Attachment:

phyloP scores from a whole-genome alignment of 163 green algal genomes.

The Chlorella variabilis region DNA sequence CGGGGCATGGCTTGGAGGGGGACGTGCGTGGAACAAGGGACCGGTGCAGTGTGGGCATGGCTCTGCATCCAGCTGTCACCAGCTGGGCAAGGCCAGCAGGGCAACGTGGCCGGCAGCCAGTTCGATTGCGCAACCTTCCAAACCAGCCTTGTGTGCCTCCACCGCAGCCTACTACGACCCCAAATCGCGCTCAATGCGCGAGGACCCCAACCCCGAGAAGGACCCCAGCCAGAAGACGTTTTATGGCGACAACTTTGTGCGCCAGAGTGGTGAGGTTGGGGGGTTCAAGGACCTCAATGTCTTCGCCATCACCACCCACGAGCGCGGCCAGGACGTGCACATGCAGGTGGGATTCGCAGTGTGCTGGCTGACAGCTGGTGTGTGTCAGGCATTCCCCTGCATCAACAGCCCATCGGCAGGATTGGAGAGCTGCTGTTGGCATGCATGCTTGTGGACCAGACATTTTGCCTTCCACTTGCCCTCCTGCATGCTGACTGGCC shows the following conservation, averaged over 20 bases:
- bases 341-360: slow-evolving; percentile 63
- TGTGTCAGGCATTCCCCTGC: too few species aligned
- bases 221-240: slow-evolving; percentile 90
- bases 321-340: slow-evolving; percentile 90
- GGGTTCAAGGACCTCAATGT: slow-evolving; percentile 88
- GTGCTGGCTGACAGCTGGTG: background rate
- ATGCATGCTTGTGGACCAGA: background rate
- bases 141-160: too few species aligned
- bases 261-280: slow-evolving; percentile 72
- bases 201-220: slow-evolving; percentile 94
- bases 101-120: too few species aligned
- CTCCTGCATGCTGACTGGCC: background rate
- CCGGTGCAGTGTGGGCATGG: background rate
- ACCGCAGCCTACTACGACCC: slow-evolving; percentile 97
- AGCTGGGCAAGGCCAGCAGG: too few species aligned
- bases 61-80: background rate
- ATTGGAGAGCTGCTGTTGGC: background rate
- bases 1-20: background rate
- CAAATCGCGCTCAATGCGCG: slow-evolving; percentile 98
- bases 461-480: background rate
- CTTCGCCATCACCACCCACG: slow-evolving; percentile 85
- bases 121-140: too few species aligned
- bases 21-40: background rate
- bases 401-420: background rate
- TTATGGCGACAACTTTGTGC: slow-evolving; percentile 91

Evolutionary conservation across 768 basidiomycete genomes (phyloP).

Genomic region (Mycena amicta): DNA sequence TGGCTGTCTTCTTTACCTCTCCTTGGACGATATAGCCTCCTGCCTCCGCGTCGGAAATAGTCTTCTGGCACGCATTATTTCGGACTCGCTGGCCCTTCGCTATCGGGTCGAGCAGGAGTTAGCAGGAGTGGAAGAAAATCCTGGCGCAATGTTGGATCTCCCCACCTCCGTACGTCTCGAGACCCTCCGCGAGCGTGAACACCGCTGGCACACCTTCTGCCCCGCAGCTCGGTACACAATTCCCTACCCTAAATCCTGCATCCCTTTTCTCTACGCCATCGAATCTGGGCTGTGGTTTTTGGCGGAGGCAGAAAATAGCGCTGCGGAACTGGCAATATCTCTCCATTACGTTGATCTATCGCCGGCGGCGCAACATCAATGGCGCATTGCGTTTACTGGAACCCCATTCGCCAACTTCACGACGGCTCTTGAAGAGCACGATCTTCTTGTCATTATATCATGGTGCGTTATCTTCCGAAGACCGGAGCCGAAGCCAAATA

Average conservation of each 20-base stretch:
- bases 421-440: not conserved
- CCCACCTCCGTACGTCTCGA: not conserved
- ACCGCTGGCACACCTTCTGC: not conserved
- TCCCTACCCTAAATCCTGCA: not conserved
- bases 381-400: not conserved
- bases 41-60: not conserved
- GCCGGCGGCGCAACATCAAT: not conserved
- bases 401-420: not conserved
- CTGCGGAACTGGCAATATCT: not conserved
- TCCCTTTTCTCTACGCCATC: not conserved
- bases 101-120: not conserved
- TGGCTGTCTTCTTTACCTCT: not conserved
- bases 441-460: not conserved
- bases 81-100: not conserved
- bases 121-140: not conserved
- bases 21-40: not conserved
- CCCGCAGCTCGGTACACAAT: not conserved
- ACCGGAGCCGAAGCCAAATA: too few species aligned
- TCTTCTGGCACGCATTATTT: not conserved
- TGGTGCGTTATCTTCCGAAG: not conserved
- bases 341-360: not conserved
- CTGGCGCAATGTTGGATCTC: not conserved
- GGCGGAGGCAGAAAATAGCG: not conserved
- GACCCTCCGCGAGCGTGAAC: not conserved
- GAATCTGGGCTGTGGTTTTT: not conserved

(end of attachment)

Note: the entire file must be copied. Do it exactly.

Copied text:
phyloP scores from a whole-genome alignment of 163 green algal genomes.

The Chlorella variabilis region DNA sequence CGGGGCATGGCTTGGAGGGGGACGTGCGTGGAACAAGGGACCGGTGCAGTGTGGGCATGGCTCTGCATCCAGCTGTCACCAGCTGGGCAAGGCCAGCAGGGCAACGTGGCCGGCAGCCAGTTCGATTGCGCAACCTTCCAAACCAGCCTTGTGTGCCTCCACCGCAGCCTACTACGACCCCAAATCGCGCTCAATGCGCGAGGACCCCAACCCCGAGAAGGACCCCAGCCAGAAGACGTTTTATGGCGACAACTTTGTGCGCCAGAGTGGTGAGGTTGGGGGGTTCAAGGACCTCAATGTCTTCGCCATCACCACCCACGAGCGCGGCCAGGACGTGCACATGCAGGTGGGATTCGCAGTGTGCTGGCTGACAGCTGGTGTGTGTCAGGCATTCCCCTGCATCAACAGCCCATCGGCAGGATTGGAGAGCTGCTGTTGGCATGCATGCTTGTGGACCAGACATTTTGCCTTCCACTTGCCCTCCTGCATGCTGACTGGCC shows the following conservation, averaged over 20 bases:
- bases 341-360: slow-evolving; percentile 63
- TGTGTCAGGCATTCCCCTGC: too few species aligned
- bases 221-240: slow-evolving; percentile 90
- bases 321-340: slow-evolving; percentile 90
- GGGTTCAAGGACCTCAATGT: slow-evolving; percentile 88
- GTGCTGGCTGACAGCTGGTG: background rate
- ATGCATGCTTGTGGACCAGA: background rate
- bases 141-160: too few species aligned
- bases 261-280: slow-evolving; percentile 72
- bases 201-220: slow-evolving; percentile 94
- bases 101-120: too few species aligned
- CTCCTGCATGCTGACTGGCC: background rate
- CCGGTGCAGTGTGGGCATGG: background rate
- ACCGCAGCCTACTACGACCC: slow-evolving; percentile 97
- AGCTGGGCAAGGCCAGCAGG: too few species aligned
- bases 61-80: background rate
- ATTGGAGAGCTGCTGTTGGC: background rate
- bases 1-20: background rate
- CAAATCGCGCTCAATGCGCG: slow-evolving; percentile 98
- bases 461-480: background rate
- CTTCGCCATCACCACCCACG: slow-evolving; percentile 85
- bases 121-140: too few species aligned
- bases 21-40: background rate
- bases 401-420: background rate
- TTATGGCGACAACTTTGTGC: slow-evolving; percentile 91

Evolutionary conservation across 768 basidiomycete genomes (phyloP).

Genomic region (Mycena amicta): DNA sequence TGGCTGTCTTCTTTACCTCTCCTTGGACGATATAGCCTCCTGCCTCCGCGTCGGAAATAGTCTTCTGGCACGCATTATTTCGGACTCGCTGGCCCTTCGCTATCGGGTCGAGCAGGAGTTAGCAGGAGTGGAAGAAAATCCTGGCGCAATGTTGGATCTCCCCACCTCCGTACGTCTCGAGACCCTCCGCGAGCGTGAACACCGCTGGCACACCTTCTGCCCCGCAGCTCGGTACACAATTCCCTACCCTAAATCCTGCATCCCTTTTCTCTACGCCATCGAATCTGGGCTGTGGTTTTTGGCGGAGGCAGAAAATAGCGCTGCGGAACTGGCAATATCTCTCCATTACGTTGATCTATCGCCGGCGGCGCAACATCAATGGCGCATTGCGTTTACTGGAACCCCATTCGCCAACTTCACGACGGCTCTTGAAGAGCACGATCTTCTTGTCATTATATCATGGTGCGTTATCTTCCGAAGACCGGAGCCGAAGCCAAATA

Average conservation of each 20-base stretch:
- bases 421-440: not conserved
- CCCACCTCCGTACGTCTCGA: not conserved
- ACCGCTGGCACACCTTCTGC: not conserved
- TCCCTACCCTAAATCCTGCA: not conserved
- bases 381-400: not conserved
- bases 41-60: not conserved
- GCCGGCGGCGCAACATCAAT: not conserved
- bases 401-420: not conserved
- CTGCGGAACTGGCAATATCT: not conserved
- TCCCTTTTCTCTACGCCATC: not conserved
- bases 101-120: not conserved
- TGGCTGTCTTCTTTACCTCT: not conserved
- bases 441-460: not conserved
- bases 81-100: not conserved
- bases 121-140: not conserved
- bases 21-40: not conserved
- CCCGCAGCTCGGTACACAAT: not conserved
- ACCGGAGCCGAAGCCAAATA: too few species aligned
- TCTTCTGGCACGCATTATTT: not conserved
- TGGTGCGTTATCTTCCGAAG: not conserved
- bases 341-360: not conserved
- CTGGCGCAATGTTGGATCTC: not conserved
- GGCGGAGGCAGAAAATAGCG: not conserved
- GACCCTCCGCGAGCGTGAAC: not conserved
- GAATCTGGGCTGTGGTTTTT: not conserved